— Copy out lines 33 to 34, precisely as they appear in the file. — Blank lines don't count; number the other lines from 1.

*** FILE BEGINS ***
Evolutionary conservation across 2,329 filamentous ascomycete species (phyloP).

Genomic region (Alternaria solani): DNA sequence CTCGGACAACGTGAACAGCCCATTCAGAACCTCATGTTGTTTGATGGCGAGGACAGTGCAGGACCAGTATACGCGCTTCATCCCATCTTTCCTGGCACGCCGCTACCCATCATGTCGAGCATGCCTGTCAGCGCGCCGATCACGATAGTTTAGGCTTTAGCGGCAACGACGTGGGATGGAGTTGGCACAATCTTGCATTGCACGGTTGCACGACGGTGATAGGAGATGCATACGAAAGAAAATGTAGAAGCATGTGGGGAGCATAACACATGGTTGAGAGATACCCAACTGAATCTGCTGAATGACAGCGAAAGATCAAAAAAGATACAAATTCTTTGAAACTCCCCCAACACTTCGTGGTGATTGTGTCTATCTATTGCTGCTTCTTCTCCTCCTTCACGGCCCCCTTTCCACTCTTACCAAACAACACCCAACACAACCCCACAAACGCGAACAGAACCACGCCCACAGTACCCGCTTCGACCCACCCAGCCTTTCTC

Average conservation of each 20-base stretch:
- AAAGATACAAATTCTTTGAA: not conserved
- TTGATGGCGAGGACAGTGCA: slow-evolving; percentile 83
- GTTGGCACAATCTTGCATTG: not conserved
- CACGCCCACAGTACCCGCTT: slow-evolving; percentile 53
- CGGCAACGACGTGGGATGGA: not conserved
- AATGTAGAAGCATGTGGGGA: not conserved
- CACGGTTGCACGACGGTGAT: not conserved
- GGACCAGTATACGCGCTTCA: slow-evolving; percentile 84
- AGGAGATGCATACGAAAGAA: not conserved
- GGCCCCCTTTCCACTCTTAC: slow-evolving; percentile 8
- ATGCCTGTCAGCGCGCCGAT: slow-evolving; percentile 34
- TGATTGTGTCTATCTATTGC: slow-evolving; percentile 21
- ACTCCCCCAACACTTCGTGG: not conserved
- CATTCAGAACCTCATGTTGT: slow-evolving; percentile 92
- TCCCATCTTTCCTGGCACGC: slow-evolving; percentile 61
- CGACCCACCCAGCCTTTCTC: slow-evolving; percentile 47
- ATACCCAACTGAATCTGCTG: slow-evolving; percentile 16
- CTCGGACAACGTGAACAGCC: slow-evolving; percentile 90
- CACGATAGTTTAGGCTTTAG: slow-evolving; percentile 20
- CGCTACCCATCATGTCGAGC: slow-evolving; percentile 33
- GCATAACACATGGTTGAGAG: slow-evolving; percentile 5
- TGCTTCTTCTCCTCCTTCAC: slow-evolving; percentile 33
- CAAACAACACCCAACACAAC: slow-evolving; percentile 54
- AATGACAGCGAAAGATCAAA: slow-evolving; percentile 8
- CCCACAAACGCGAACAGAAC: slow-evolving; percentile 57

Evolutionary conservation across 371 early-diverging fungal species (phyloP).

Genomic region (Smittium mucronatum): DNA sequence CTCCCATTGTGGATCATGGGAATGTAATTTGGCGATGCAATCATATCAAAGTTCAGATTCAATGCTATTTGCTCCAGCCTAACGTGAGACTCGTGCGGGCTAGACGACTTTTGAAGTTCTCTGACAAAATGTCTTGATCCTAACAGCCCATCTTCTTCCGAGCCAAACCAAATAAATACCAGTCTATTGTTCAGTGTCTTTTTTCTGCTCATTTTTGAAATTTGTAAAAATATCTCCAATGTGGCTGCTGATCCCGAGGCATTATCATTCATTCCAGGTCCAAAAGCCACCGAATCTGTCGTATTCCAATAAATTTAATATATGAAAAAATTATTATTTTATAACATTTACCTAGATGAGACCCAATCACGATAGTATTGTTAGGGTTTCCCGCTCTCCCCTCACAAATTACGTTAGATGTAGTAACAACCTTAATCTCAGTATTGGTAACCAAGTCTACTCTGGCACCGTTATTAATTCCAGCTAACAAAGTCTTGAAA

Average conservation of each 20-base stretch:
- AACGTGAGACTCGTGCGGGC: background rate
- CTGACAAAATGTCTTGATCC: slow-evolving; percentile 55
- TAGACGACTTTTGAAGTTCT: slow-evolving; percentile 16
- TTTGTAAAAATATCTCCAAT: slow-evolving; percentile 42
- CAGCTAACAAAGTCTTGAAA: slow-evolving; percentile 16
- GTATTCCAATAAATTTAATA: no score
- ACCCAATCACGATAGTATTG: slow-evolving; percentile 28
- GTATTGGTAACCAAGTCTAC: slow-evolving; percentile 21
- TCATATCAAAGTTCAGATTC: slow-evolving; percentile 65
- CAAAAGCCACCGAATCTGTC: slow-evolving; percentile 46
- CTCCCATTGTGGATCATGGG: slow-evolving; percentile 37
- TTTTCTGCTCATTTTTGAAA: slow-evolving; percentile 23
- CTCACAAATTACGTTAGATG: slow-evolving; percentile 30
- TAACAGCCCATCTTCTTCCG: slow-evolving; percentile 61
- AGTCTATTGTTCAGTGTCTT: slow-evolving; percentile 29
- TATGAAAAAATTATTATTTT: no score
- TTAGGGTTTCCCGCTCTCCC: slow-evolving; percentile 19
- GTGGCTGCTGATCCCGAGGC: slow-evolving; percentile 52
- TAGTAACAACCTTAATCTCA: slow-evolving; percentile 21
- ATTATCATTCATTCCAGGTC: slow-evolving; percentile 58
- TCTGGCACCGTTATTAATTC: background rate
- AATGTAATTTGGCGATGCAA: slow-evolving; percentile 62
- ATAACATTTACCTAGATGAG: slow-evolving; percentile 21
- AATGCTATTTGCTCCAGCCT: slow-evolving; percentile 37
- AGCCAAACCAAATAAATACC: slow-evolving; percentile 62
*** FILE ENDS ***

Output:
- CTGACAAAATGTCTTGATCC: slow-evolving; percentile 55
- TAGACGACTTTTGAAGTTCT: slow-evolving; percentile 16